Hepatitis Policy Project

Working at the intersection of law and policy to set a course towards elimination of viral hepatitis in the United States

Hepatitis C is a contagious viral infection that causes inflammation in the liver. It is caused by the Hepatitis C virus (HCV), and can be acute or chronic.

Hepatitis C Statistics

In the United States, it is estimated that 3.5 million people are chronically infected with Hepatitis C.

Source: Edlin, et.al., HEPATOLOGY, November 2015

Of every 100 persons infected with HCV, approximately...


will go on to develop chronic infection


will go on to develop chronic liver disease


will go on to develop cirrhosis over a period of 20–30 years


will die from the consequences of chronic infection

Source: Centers for Disease Control and Prevention

There has been a 392% increase in Hepatitis C liver-related deaths in the U.S. between 2001-2016.

2001: 5,300 Cases - 2016: 20,800 Cases

Source: Polaris Observatory

Hepatitis C causes more deaths than all 60 CDC notifiable diseases combined

19,368 Hepatitis C Virus885 Pneumococcal Disease992 Tuberculosis5.136 Staph. Infections8,831 HIV

Source: Centers for Disease Control and Prevention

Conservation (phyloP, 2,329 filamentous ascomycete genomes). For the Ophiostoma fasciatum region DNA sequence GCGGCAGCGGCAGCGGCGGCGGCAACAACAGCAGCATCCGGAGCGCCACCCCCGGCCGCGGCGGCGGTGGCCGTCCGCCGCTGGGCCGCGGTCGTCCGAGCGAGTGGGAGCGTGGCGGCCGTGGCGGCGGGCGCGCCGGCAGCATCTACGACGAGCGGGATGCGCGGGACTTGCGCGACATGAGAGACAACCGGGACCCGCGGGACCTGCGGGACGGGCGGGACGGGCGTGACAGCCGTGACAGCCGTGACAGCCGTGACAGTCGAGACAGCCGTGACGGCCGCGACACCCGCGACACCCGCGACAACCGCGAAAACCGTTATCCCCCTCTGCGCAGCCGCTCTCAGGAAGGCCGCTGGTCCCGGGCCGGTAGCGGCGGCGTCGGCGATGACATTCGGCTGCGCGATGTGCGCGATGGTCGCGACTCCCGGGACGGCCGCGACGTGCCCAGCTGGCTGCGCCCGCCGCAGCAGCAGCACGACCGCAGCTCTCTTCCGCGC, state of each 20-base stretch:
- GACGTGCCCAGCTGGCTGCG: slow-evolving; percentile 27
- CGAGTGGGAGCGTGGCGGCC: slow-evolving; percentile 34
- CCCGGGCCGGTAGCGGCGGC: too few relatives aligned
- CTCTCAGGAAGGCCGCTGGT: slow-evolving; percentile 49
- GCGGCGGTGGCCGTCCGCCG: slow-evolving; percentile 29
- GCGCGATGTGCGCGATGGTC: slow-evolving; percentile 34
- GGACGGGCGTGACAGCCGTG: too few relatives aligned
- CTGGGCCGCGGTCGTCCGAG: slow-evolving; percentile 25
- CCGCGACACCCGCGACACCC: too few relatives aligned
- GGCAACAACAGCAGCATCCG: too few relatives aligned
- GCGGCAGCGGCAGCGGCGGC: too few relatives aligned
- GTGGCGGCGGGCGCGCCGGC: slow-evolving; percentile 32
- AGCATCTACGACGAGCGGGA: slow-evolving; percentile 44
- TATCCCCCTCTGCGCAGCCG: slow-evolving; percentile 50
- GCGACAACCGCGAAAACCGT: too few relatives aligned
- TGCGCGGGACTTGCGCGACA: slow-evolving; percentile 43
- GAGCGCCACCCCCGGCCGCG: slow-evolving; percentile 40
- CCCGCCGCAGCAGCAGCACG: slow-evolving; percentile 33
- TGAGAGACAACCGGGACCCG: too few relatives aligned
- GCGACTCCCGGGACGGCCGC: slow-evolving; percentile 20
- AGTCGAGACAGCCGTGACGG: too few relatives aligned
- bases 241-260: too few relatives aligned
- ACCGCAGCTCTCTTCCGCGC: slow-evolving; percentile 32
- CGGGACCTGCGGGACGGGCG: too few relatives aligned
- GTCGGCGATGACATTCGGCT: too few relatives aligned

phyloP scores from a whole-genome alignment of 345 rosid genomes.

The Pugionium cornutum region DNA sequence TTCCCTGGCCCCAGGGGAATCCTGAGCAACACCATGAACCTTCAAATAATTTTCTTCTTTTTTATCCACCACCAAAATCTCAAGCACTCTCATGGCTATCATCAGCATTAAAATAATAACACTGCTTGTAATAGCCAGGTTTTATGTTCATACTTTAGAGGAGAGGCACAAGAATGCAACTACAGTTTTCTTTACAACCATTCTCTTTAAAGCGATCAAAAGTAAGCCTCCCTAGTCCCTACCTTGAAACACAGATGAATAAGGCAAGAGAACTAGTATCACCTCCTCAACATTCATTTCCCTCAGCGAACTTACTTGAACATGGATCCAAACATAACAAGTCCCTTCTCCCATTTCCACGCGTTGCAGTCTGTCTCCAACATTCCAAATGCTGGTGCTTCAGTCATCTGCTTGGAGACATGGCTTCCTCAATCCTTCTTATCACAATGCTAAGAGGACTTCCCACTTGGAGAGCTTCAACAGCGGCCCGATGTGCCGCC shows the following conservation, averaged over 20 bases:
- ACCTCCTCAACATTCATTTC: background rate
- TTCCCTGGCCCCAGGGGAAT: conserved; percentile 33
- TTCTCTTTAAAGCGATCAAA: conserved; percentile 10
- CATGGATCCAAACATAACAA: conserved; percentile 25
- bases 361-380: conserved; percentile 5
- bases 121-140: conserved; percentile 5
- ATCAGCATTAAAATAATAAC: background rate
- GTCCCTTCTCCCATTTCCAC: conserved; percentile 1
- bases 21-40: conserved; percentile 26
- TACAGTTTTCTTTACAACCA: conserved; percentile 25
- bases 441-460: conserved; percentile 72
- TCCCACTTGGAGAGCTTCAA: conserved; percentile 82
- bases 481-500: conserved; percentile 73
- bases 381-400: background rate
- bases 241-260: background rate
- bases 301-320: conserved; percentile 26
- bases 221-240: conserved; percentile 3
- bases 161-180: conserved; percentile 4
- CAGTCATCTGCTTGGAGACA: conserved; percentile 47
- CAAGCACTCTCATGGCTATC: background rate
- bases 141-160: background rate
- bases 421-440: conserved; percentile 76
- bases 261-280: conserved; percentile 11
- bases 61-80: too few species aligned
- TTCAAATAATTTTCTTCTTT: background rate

Expert Columns

Blog posts written by Hepatitis professionals, advocates, and patients. The views expressed here are those of the authors and do not necessarily reflect those of the O'Neill Institute or Georgetown University.

Actions Speak Louder than Words: Reclaiming Lost Ground in the Battles Against Viral Hepatitis

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Staff Insights

The Silent Epidemic of Hepatitis C in the United States

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Planning for Success: Adequate Funding for Hepatitis C Surveillance and Monitoring is Vital to Achieving Elimination

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Hepatitis C Publications

Review and download white papers and research briefs from O'Neill Institute personnel.

Cover of: Monitoring the Hepatitis C Epidemic in the United States

Featured Publication

Monitoring the Hepatitis C Epidemic in the United States: What Tools Are Needed to Achieve Elimination? Read the article.

Hepatitis C is the most common cause of viral hepatitis infections in the US, and it can cause severe health complications such as liver cancer or death. It is estimated that 3.5 million Americans currently have Hepatitis C, yet there exists inadequate data monitoring or case surveillance conducted to determine the full scope of the disease in the US and to inform efforts to reduce prevalence. This brief focuses on the current state of Hepatitis C data monitoring and surveillance, and identifies new practical and achievable policies and actions to strengthen our capacity to work toward elimination.

Contact Us

O'Neill Institute for National and Global Health Law
600 New Jersey Avenue, NW
Washington, DC 20001
(202) 662-9203

Sonia Canzater, Hepatitis Policy Project Associate

Jeffrey Crowley, Program Director

The Hepatitis Policy Project is supported by a grant from Gilead Sciences.